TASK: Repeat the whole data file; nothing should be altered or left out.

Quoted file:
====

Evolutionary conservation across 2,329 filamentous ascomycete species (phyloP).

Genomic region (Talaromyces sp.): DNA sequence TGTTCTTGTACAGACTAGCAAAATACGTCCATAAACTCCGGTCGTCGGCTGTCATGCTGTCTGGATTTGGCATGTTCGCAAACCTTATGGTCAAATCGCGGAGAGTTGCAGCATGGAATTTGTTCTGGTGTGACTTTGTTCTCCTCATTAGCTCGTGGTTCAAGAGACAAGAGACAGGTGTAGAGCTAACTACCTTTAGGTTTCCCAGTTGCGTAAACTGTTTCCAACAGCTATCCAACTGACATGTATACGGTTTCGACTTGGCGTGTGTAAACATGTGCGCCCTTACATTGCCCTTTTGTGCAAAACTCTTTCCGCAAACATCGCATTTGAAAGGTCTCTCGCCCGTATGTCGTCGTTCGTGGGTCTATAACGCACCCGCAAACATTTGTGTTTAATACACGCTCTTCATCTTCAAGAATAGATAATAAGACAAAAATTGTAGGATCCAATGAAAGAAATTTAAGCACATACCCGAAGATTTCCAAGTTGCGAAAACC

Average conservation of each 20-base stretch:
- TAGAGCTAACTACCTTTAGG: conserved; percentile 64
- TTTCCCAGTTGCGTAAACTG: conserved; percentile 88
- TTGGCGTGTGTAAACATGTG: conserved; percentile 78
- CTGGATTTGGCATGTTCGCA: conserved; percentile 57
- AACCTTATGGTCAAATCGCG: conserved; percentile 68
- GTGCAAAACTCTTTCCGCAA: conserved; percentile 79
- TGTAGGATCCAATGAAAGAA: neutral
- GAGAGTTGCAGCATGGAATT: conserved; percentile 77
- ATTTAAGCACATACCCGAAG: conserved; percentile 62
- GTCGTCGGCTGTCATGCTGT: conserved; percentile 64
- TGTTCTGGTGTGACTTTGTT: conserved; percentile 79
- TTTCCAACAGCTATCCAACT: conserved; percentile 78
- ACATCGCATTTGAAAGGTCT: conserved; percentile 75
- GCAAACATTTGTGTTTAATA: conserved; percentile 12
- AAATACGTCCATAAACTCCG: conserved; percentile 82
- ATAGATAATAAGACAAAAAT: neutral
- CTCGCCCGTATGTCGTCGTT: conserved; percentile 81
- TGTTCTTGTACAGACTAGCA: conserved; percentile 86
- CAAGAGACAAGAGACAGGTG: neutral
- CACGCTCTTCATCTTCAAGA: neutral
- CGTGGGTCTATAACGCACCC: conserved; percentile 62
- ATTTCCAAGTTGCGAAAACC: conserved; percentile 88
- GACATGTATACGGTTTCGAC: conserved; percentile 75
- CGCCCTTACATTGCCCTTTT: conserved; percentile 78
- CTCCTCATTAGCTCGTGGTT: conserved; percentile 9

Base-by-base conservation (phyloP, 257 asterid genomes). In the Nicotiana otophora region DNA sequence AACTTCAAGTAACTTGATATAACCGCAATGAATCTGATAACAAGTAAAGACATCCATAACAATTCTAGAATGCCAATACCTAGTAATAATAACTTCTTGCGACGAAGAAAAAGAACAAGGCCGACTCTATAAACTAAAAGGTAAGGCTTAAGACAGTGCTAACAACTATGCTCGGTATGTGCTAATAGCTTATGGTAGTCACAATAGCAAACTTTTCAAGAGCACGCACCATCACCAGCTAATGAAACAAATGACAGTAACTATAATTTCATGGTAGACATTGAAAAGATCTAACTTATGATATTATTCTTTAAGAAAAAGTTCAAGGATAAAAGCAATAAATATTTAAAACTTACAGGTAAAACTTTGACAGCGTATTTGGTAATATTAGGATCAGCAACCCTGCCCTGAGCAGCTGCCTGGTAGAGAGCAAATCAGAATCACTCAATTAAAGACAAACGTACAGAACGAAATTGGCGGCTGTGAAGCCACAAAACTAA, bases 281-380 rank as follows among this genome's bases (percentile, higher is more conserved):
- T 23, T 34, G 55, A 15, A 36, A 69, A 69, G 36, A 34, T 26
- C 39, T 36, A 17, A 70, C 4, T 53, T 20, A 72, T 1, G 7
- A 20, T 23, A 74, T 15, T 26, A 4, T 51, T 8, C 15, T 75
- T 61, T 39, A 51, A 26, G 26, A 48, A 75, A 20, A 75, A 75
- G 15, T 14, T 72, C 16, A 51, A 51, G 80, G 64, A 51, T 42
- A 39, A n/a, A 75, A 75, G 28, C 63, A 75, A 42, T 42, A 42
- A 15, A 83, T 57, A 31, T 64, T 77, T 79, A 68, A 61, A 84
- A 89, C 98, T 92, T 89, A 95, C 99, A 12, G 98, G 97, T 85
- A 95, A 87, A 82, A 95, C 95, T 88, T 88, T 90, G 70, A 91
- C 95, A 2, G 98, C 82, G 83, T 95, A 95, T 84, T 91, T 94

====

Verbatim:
Evolutionary conservation across 2,329 filamentous ascomycete species (phyloP).

Genomic region (Talaromyces sp.): DNA sequence TGTTCTTGTACAGACTAGCAAAATACGTCCATAAACTCCGGTCGTCGGCTGTCATGCTGTCTGGATTTGGCATGTTCGCAAACCTTATGGTCAAATCGCGGAGAGTTGCAGCATGGAATTTGTTCTGGTGTGACTTTGTTCTCCTCATTAGCTCGTGGTTCAAGAGACAAGAGACAGGTGTAGAGCTAACTACCTTTAGGTTTCCCAGTTGCGTAAACTGTTTCCAACAGCTATCCAACTGACATGTATACGGTTTCGACTTGGCGTGTGTAAACATGTGCGCCCTTACATTGCCCTTTTGTGCAAAACTCTTTCCGCAAACATCGCATTTGAAAGGTCTCTCGCCCGTATGTCGTCGTTCGTGGGTCTATAACGCACCCGCAAACATTTGTGTTTAATACACGCTCTTCATCTTCAAGAATAGATAATAAGACAAAAATTGTAGGATCCAATGAAAGAAATTTAAGCACATACCCGAAGATTTCCAAGTTGCGAAAACC

Average conservation of each 20-base stretch:
- TAGAGCTAACTACCTTTAGG: conserved; percentile 64
- TTTCCCAGTTGCGTAAACTG: conserved; percentile 88
- TTGGCGTGTGTAAACATGTG: conserved; percentile 78
- CTGGATTTGGCATGTTCGCA: conserved; percentile 57
- AACCTTATGGTCAAATCGCG: conserved; percentile 68
- GTGCAAAACTCTTTCCGCAA: conserved; percentile 79
- TGTAGGATCCAATGAAAGAA: neutral
- GAGAGTTGCAGCATGGAATT: conserved; percentile 77
- ATTTAAGCACATACCCGAAG: conserved; percentile 62
- GTCGTCGGCTGTCATGCTGT: conserved; percentile 64
- TGTTCTGGTGTGACTTTGTT: conserved; percentile 79
- TTTCCAACAGCTATCCAACT: conserved; percentile 78
- ACATCGCATTTGAAAGGTCT: conserved; percentile 75
- GCAAACATTTGTGTTTAATA: conserved; percentile 12
- AAATACGTCCATAAACTCCG: conserved; percentile 82
- ATAGATAATAAGACAAAAAT: neutral
- CTCGCCCGTATGTCGTCGTT: conserved; percentile 81
- TGTTCTTGTACAGACTAGCA: conserved; percentile 86
- CAAGAGACAAGAGACAGGTG: neutral
- CACGCTCTTCATCTTCAAGA: neutral
- CGTGGGTCTATAACGCACCC: conserved; percentile 62
- ATTTCCAAGTTGCGAAAACC: conserved; percentile 88
- GACATGTATACGGTTTCGAC: conserved; percentile 75
- CGCCCTTACATTGCCCTTTT: conserved; percentile 78
- CTCCTCATTAGCTCGTGGTT: conserved; percentile 9

Base-by-base conservation (phyloP, 257 asterid genomes). In the Nicotiana otophora region DNA sequence AACTTCAAGTAACTTGATATAACCGCAATGAATCTGATAACAAGTAAAGACATCCATAACAATTCTAGAATGCCAATACCTAGTAATAATAACTTCTTGCGACGAAGAAAAAGAACAAGGCCGACTCTATAAACTAAAAGGTAAGGCTTAAGACAGTGCTAACAACTATGCTCGGTATGTGCTAATAGCTTATGGTAGTCACAATAGCAAACTTTTCAAGAGCACGCACCATCACCAGCTAATGAAACAAATGACAGTAACTATAATTTCATGGTAGACATTGAAAAGATCTAACTTATGATATTATTCTTTAAGAAAAAGTTCAAGGATAAAAGCAATAAATATTTAAAACTTACAGGTAAAACTTTGACAGCGTATTTGGTAATATTAGGATCAGCAACCCTGCCCTGAGCAGCTGCCTGGTAGAGAGCAAATCAGAATCACTCAATTAAAGACAAACGTACAGAACGAAATTGGCGGCTGTGAAGCCACAAAACTAA, bases 281-380 rank as follows among this genome's bases (percentile, higher is more conserved):
- T 23, T 34, G 55, A 15, A 36, A 69, A 69, G 36, A 34, T 26
- C 39, T 36, A 17, A 70, C 4, T 53, T 20, A 72, T 1, G 7
- A 20, T 23, A 74, T 15, T 26, A 4, T 51, T 8, C 15, T 75
- T 61, T 39, A 51, A 26, G 26, A 48, A 75, A 20, A 75, A 75
- G 15, T 14, T 72, C 16, A 51, A 51, G 80, G 64, A 51, T 42
- A 39, A n/a, A 75, A 75, G 28, C 63, A 75, A 42, T 42, A 42
- A 15, A 83, T 57, A 31, T 64, T 77, T 79, A 68, A 61, A 84
- A 89, C 98, T 92, T 89, A 95, C 99, A 12, G 98, G 97, T 85
- A 95, A 87, A 82, A 95, C 95, T 88, T 88, T 90, G 70, A 91
- C 95, A 2, G 98, C 82, G 83, T 95, A 95, T 84, T 91, T 94